Acting Attorney General John J. Hoffman announced that the former manager of the landmark Tick Tock Diner in Clifton pleaded guilty today to a charge that he attempted to hire a hit man to murder his uncle. The New Jersey State Police foiled the alleged murder plot and arrested the manager in April 2013.
Georgios Spyropoulos, 46, of Clifton, pleaded guilty this afternoon to a first-degree charge of conspiracy to commit murder before Superior Court Judge Donald J. Volkert Jr. in Passaic County. Under the plea agreement, the state will recommend that he be sentenced to 10 years in state prison, of which he must serve 85 percent without possibility of parole under the No Early Release Act. In addition, he faces up to five years of supervised release. Spyropoulos signed a consent order today that prohibits him from ever having any contact with the victim, the victim’s family or any of the family’s businesses in the future. Judge Volkert scheduled sentencing for Spyropoulos for Sept. 19.
Supervising Deputy Attorney General Lauren Scarpa Yfantis, Chief of the Gangs & Organized Crime Bureau, and Deputy Attorney General Annmarie Taggart, Deputy Bureau Chief, took the guilty plea for the Division of Criminal Justice.
In pleading guilty, Spyropoulos admitted that he hired a hit man to kill his uncle. He further admitted that he asked the hit man – who turned out to be an undercover detective for the New Jersey State Police – to threaten the uncle first in order to obtain information that Spyropoulos intended to use to rob his uncle of a large sum of money he believed his uncle possessed.
“Thanks to the New Jersey State Police, we have a guilty nephew going to prison, instead of an uncle in a shallow grave,” said Acting Attorney General Hoffman. “Had they not intervened, this murder plot appears likely to have been carried out, because Spyropoulos did everything in his power to set it in motion, including delivering a gun and a down payment to the man he hired to kill his uncle.”
“This guilty plea ensures that Spyropoulos will have a long time behind bars to think about the tragedy that might have resulted from his conduct,” said Director Elie Honig of the Division of Criminal Justice. “Law enforcement did him a favor by uncovering his plot, but he deserves no break when it comes to paying the price for this serious crime.”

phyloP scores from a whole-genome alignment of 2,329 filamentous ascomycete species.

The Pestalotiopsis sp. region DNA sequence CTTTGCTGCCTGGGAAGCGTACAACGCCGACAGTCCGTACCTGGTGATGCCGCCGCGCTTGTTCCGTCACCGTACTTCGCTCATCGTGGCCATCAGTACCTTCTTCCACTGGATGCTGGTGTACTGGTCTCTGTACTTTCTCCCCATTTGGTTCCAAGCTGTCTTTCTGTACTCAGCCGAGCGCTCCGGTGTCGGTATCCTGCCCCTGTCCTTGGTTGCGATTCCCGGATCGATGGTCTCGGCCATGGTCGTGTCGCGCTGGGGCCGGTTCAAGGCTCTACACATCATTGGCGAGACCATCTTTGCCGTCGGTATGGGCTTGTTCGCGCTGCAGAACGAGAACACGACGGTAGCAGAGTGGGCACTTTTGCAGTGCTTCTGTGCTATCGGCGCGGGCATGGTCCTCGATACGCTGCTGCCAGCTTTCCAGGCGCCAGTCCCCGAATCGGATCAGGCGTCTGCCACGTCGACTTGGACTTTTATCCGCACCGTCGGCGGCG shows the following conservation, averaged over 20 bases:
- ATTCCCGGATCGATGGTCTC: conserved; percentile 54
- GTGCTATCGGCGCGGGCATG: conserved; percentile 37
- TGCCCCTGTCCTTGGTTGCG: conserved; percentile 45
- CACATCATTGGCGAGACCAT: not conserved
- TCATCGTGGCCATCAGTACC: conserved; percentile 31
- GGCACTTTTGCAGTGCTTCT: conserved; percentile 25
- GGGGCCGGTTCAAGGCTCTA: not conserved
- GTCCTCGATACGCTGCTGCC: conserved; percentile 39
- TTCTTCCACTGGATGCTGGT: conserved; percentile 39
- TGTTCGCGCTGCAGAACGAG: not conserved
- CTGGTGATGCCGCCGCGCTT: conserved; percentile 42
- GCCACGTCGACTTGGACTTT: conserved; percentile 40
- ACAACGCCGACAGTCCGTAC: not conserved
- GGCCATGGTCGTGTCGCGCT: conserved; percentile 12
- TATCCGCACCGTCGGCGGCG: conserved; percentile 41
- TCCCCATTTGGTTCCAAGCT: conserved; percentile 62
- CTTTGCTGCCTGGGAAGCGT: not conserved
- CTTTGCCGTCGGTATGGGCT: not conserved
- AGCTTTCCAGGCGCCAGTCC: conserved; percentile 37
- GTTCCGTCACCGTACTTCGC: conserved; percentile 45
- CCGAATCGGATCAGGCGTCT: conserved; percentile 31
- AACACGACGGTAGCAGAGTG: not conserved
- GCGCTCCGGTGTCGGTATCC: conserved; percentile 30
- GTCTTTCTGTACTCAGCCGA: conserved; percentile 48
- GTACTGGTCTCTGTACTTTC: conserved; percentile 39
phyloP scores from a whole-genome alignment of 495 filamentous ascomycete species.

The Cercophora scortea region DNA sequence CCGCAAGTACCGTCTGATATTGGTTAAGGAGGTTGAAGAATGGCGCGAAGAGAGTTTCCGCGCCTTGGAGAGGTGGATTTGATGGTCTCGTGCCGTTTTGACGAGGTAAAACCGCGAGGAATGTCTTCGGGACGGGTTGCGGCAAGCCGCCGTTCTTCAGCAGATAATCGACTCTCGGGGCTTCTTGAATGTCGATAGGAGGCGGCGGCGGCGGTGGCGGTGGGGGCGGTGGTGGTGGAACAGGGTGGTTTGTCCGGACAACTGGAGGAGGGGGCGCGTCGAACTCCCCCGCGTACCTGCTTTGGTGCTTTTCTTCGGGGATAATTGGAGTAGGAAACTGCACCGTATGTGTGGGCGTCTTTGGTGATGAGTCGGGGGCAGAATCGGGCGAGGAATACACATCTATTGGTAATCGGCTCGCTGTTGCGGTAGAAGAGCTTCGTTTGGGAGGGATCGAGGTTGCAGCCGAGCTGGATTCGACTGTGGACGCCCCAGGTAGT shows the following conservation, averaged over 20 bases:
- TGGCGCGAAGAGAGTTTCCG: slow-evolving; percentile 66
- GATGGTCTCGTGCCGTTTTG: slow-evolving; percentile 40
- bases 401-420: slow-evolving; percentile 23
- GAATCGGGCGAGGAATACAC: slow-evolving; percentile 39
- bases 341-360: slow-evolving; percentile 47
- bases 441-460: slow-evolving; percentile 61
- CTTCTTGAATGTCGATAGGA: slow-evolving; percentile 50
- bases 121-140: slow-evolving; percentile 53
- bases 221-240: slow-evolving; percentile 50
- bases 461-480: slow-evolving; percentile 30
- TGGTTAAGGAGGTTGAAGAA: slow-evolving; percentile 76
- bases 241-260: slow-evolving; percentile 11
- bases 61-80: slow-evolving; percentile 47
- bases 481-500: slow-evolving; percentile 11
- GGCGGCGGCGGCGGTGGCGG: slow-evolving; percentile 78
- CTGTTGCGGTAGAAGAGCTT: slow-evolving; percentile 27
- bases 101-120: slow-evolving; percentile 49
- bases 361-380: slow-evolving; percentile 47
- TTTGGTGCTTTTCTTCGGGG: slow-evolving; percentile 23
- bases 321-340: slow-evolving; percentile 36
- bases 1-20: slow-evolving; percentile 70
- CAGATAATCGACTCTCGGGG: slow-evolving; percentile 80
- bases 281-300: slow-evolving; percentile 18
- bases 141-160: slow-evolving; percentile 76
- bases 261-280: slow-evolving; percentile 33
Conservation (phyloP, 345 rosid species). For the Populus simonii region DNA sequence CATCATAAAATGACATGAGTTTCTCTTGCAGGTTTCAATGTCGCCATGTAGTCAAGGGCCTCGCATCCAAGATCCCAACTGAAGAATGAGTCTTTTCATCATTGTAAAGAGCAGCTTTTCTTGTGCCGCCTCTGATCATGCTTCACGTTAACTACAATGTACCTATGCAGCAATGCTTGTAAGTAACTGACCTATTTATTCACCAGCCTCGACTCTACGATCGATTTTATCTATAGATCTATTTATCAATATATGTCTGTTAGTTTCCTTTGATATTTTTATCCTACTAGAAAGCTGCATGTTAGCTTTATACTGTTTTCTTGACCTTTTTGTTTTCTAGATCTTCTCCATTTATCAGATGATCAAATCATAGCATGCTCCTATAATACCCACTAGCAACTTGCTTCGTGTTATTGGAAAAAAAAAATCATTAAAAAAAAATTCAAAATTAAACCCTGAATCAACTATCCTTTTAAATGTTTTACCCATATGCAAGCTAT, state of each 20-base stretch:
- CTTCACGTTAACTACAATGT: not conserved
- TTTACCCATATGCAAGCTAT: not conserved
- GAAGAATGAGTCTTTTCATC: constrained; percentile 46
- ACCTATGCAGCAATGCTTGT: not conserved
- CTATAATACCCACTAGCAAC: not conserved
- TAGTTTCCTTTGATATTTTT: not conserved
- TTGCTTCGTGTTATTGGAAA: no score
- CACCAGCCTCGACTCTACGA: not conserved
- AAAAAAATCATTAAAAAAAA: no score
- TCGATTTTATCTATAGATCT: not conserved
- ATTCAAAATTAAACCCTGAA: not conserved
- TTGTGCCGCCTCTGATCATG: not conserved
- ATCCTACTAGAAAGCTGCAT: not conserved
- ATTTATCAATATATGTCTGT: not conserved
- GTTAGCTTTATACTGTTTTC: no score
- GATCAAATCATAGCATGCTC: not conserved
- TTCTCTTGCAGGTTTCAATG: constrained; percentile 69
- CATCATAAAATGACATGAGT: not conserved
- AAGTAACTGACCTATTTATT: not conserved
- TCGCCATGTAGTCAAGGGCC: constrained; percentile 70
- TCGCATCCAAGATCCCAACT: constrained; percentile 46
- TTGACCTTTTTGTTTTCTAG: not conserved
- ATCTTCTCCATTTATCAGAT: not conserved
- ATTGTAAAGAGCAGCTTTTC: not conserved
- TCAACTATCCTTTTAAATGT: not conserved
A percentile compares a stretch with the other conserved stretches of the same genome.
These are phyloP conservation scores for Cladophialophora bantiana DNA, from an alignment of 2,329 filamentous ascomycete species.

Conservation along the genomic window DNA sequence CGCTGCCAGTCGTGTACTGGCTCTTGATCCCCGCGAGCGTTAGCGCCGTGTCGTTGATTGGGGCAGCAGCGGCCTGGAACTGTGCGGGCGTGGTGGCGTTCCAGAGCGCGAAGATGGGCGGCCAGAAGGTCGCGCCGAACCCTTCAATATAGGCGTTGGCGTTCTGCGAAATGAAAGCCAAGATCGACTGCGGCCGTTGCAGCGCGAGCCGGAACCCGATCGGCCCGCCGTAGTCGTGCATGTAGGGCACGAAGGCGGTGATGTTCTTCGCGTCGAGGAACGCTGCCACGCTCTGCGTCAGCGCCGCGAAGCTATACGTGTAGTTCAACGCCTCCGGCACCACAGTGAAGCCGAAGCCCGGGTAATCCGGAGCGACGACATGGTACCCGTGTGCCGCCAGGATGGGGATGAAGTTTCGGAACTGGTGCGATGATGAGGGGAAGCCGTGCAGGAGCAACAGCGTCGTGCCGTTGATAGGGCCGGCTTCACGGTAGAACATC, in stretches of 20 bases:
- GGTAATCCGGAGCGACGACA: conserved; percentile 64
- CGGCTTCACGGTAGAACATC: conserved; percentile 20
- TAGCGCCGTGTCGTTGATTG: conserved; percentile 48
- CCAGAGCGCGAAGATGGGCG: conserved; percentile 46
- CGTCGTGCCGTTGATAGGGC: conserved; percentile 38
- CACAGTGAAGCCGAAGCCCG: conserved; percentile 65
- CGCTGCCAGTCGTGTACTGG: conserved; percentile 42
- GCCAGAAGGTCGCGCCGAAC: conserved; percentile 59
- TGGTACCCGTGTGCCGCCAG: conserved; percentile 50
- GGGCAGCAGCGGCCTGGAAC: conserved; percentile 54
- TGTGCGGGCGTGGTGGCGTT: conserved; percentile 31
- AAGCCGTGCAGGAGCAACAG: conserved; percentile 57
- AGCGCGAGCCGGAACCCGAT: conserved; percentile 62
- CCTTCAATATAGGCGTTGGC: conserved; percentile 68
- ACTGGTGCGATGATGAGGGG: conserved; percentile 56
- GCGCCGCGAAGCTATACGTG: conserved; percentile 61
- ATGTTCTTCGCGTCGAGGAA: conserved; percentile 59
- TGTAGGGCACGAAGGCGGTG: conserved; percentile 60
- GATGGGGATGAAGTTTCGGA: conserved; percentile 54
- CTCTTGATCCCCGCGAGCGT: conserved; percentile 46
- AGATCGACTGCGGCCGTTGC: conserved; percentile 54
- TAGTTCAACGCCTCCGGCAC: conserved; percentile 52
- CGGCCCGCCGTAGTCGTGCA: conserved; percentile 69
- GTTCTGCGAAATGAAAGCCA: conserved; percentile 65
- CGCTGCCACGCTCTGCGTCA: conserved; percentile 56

“This was an intricate plot driven by greed and jealousy,” said Colonel Rick Fuentes, Superintendent of the New Jersey State Police. “Spyropoulos wanted a family member tortured and ultimately killed, and he went to great lengths to make that happen. I am proud of the great work by our detectives and those involved with the prosecution.”
The investigation was led by State Police Detective Sergeant Peter Layng of the Drug Trafficking North Unit. Detectives from the New Jersey State Police Violent & Organized Crime North Bureau arrested Spyropoulos on April 9, 2013. Spyropoulos was indicted on Nov. 6, 2013. Deputy Attorneys General Yfantis and Taggart presented the case to the state grand jury.
In early 2013, Spyropoulos attempted to hire a hit man to kill his uncle by marriage, Alexandro Sgourdos, who manages the Tick Tock Diner in Manhattan, N.Y., and is a co-owner of that diner as well as the diner on Route 3 in Clifton. The state’s investigation revealed that Spyropoulos resented the extent to which the uncle controlled and profited from the two family-owned diners. Spyropoulos wanted to increase his own role in the ownership and management of the Tick Tock Diner in Clifton. He also wanted the hit man to torture or threaten the uncle to obtain information Spyropoulos intended to use to steal a large sum of cash he believed his uncle possessed.
The plot unraveled because, when he sought help in finding an assassin, the person he approached was an informant for the State Police. Spyropoulos met with the State Police informant in March 2013 and, in a conversation secretly recorded by the informant, laid out his plot to have his uncle killed. He asked the informant to help him find a hit man to murder his uncle. The informant alerted the State Police, who arranged for an undercover detective to pose as the “hit man.”
On March 28, 2013, the informant and the undercover State Police detective met with Spyropoulos. During that meeting, which also was secretly recorded, Spyropoulos agreed to pay the “hit man” $20,000 if he tortured or threatened the uncle to obtain information related to a large sum of cash Spyropoulos believed his uncle possessed, then killed the uncle and disposed of his body. Spyropoulos wanted the hit man to make sure the victim’s body was not found because he believed there would be less of an investigation if law enforcement viewed it as a missing person case rather than a murder.
On April 2, 2013 the three men met in the parking lot of the Home Depot in Clifton. Spyropoulos gave the undercover detective a revolver to use in the killing, two photographs of the uncle, a Google map showing the location of the uncle’s house, and a $3,000 down payment for the hit.
Following his arrest on April 9, 2013, Spryropoulos was initially held in the Passaic County Jail with bail set at $1 million. He posted bail on May 21, 2013 after his bail was reduced to $600,000.